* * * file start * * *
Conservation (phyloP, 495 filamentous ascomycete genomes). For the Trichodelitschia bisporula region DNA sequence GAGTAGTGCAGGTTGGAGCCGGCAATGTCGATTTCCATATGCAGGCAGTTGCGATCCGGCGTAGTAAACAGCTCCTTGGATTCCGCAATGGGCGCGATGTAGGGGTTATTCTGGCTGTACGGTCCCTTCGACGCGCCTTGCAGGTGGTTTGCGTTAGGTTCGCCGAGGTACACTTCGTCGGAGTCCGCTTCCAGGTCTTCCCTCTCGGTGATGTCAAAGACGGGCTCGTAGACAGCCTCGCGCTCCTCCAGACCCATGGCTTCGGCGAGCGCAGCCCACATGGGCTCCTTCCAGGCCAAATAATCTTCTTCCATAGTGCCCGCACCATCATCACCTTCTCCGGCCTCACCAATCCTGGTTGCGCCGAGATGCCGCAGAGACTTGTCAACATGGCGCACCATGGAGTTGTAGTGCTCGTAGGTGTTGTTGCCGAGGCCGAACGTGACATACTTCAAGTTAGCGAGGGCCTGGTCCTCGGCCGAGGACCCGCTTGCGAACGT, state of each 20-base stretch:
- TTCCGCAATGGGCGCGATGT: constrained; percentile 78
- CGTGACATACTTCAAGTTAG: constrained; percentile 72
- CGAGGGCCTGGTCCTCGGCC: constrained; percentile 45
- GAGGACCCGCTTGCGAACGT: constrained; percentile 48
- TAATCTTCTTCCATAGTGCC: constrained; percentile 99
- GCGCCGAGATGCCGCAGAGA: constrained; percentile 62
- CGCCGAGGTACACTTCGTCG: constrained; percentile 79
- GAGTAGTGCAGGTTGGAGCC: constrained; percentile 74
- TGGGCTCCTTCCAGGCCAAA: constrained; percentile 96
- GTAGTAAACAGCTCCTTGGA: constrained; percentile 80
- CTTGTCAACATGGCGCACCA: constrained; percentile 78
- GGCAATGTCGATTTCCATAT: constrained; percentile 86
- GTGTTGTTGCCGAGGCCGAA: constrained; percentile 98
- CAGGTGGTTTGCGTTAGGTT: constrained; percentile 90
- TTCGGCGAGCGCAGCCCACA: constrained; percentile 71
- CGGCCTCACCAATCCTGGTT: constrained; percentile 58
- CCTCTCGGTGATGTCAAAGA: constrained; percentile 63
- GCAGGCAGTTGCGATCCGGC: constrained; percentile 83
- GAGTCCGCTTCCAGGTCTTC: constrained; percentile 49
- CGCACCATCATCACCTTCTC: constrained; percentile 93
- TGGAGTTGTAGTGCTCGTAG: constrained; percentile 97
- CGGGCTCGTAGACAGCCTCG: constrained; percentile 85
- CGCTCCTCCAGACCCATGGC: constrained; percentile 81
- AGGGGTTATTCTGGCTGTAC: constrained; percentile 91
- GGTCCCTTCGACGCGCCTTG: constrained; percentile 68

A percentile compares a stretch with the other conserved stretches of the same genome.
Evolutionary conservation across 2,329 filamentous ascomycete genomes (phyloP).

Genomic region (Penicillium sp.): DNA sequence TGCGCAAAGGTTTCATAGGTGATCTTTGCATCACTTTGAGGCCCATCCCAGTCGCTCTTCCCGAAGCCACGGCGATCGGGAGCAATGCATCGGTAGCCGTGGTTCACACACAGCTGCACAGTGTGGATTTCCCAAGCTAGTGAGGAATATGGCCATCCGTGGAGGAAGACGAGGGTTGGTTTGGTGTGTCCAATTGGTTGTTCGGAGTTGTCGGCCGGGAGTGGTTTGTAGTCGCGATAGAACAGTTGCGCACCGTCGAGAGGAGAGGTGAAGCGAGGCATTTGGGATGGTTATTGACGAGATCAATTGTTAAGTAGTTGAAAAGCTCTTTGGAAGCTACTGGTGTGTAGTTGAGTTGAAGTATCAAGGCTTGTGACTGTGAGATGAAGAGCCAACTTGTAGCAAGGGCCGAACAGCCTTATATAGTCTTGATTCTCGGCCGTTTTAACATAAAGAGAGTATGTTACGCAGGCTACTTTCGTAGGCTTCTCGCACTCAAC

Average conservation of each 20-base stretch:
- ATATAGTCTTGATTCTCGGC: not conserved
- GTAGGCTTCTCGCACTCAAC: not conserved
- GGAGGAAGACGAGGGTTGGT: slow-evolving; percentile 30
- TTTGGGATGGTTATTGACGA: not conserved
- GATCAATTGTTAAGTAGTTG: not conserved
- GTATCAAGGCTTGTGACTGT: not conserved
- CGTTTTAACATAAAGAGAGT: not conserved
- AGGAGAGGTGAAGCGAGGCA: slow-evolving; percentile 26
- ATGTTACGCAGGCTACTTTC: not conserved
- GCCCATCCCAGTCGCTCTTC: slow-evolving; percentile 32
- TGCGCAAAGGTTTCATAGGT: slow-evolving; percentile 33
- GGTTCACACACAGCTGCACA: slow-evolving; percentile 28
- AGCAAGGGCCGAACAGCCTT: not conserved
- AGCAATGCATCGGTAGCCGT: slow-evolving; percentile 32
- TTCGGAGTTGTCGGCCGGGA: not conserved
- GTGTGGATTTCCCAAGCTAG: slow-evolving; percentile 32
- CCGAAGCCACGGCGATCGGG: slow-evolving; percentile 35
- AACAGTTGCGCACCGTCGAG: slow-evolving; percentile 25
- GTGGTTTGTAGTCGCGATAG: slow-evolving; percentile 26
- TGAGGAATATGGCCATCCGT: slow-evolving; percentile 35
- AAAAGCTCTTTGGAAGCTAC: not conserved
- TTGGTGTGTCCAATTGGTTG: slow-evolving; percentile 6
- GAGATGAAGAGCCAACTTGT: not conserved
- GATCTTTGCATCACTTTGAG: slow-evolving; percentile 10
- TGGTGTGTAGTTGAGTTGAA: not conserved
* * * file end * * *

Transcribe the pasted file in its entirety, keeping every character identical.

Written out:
Conservation (phyloP, 495 filamentous ascomycete genomes). For the Trichodelitschia bisporula region DNA sequence GAGTAGTGCAGGTTGGAGCCGGCAATGTCGATTTCCATATGCAGGCAGTTGCGATCCGGCGTAGTAAACAGCTCCTTGGATTCCGCAATGGGCGCGATGTAGGGGTTATTCTGGCTGTACGGTCCCTTCGACGCGCCTTGCAGGTGGTTTGCGTTAGGTTCGCCGAGGTACACTTCGTCGGAGTCCGCTTCCAGGTCTTCCCTCTCGGTGATGTCAAAGACGGGCTCGTAGACAGCCTCGCGCTCCTCCAGACCCATGGCTTCGGCGAGCGCAGCCCACATGGGCTCCTTCCAGGCCAAATAATCTTCTTCCATAGTGCCCGCACCATCATCACCTTCTCCGGCCTCACCAATCCTGGTTGCGCCGAGATGCCGCAGAGACTTGTCAACATGGCGCACCATGGAGTTGTAGTGCTCGTAGGTGTTGTTGCCGAGGCCGAACGTGACATACTTCAAGTTAGCGAGGGCCTGGTCCTCGGCCGAGGACCCGCTTGCGAACGT, state of each 20-base stretch:
- TTCCGCAATGGGCGCGATGT: constrained; percentile 78
- CGTGACATACTTCAAGTTAG: constrained; percentile 72
- CGAGGGCCTGGTCCTCGGCC: constrained; percentile 45
- GAGGACCCGCTTGCGAACGT: constrained; percentile 48
- TAATCTTCTTCCATAGTGCC: constrained; percentile 99
- GCGCCGAGATGCCGCAGAGA: constrained; percentile 62
- CGCCGAGGTACACTTCGTCG: constrained; percentile 79
- GAGTAGTGCAGGTTGGAGCC: constrained; percentile 74
- TGGGCTCCTTCCAGGCCAAA: constrained; percentile 96
- GTAGTAAACAGCTCCTTGGA: constrained; percentile 80
- CTTGTCAACATGGCGCACCA: constrained; percentile 78
- GGCAATGTCGATTTCCATAT: constrained; percentile 86
- GTGTTGTTGCCGAGGCCGAA: constrained; percentile 98
- CAGGTGGTTTGCGTTAGGTT: constrained; percentile 90
- TTCGGCGAGCGCAGCCCACA: constrained; percentile 71
- CGGCCTCACCAATCCTGGTT: constrained; percentile 58
- CCTCTCGGTGATGTCAAAGA: constrained; percentile 63
- GCAGGCAGTTGCGATCCGGC: constrained; percentile 83
- GAGTCCGCTTCCAGGTCTTC: constrained; percentile 49
- CGCACCATCATCACCTTCTC: constrained; percentile 93
- TGGAGTTGTAGTGCTCGTAG: constrained; percentile 97
- CGGGCTCGTAGACAGCCTCG: constrained; percentile 85
- CGCTCCTCCAGACCCATGGC: constrained; percentile 81
- AGGGGTTATTCTGGCTGTAC: constrained; percentile 91
- GGTCCCTTCGACGCGCCTTG: constrained; percentile 68

A percentile compares a stretch with the other conserved stretches of the same genome.
Evolutionary conservation across 2,329 filamentous ascomycete genomes (phyloP).

Genomic region (Penicillium sp.): DNA sequence TGCGCAAAGGTTTCATAGGTGATCTTTGCATCACTTTGAGGCCCATCCCAGTCGCTCTTCCCGAAGCCACGGCGATCGGGAGCAATGCATCGGTAGCCGTGGTTCACACACAGCTGCACAGTGTGGATTTCCCAAGCTAGTGAGGAATATGGCCATCCGTGGAGGAAGACGAGGGTTGGTTTGGTGTGTCCAATTGGTTGTTCGGAGTTGTCGGCCGGGAGTGGTTTGTAGTCGCGATAGAACAGTTGCGCACCGTCGAGAGGAGAGGTGAAGCGAGGCATTTGGGATGGTTATTGACGAGATCAATTGTTAAGTAGTTGAAAAGCTCTTTGGAAGCTACTGGTGTGTAGTTGAGTTGAAGTATCAAGGCTTGTGACTGTGAGATGAAGAGCCAACTTGTAGCAAGGGCCGAACAGCCTTATATAGTCTTGATTCTCGGCCGTTTTAACATAAAGAGAGTATGTTACGCAGGCTACTTTCGTAGGCTTCTCGCACTCAAC

Average conservation of each 20-base stretch:
- ATATAGTCTTGATTCTCGGC: not conserved
- GTAGGCTTCTCGCACTCAAC: not conserved
- GGAGGAAGACGAGGGTTGGT: slow-evolving; percentile 30
- TTTGGGATGGTTATTGACGA: not conserved
- GATCAATTGTTAAGTAGTTG: not conserved
- GTATCAAGGCTTGTGACTGT: not conserved
- CGTTTTAACATAAAGAGAGT: not conserved
- AGGAGAGGTGAAGCGAGGCA: slow-evolving; percentile 26
- ATGTTACGCAGGCTACTTTC: not conserved
- GCCCATCCCAGTCGCTCTTC: slow-evolving; percentile 32
- TGCGCAAAGGTTTCATAGGT: slow-evolving; percentile 33
- GGTTCACACACAGCTGCACA: slow-evolving; percentile 28
- AGCAAGGGCCGAACAGCCTT: not conserved
- AGCAATGCATCGGTAGCCGT: slow-evolving; percentile 32
- TTCGGAGTTGTCGGCCGGGA: not conserved
- GTGTGGATTTCCCAAGCTAG: slow-evolving; percentile 32
- CCGAAGCCACGGCGATCGGG: slow-evolving; percentile 35
- AACAGTTGCGCACCGTCGAG: slow-evolving; percentile 25
- GTGGTTTGTAGTCGCGATAG: slow-evolving; percentile 26
- TGAGGAATATGGCCATCCGT: slow-evolving; percentile 35
- AAAAGCTCTTTGGAAGCTAC: not conserved
- TTGGTGTGTCCAATTGGTTG: slow-evolving; percentile 6
- GAGATGAAGAGCCAACTTGT: not conserved
- GATCTTTGCATCACTTTGAG: slow-evolving; percentile 10
- TGGTGTGTAGTTGAGTTGAA: not conserved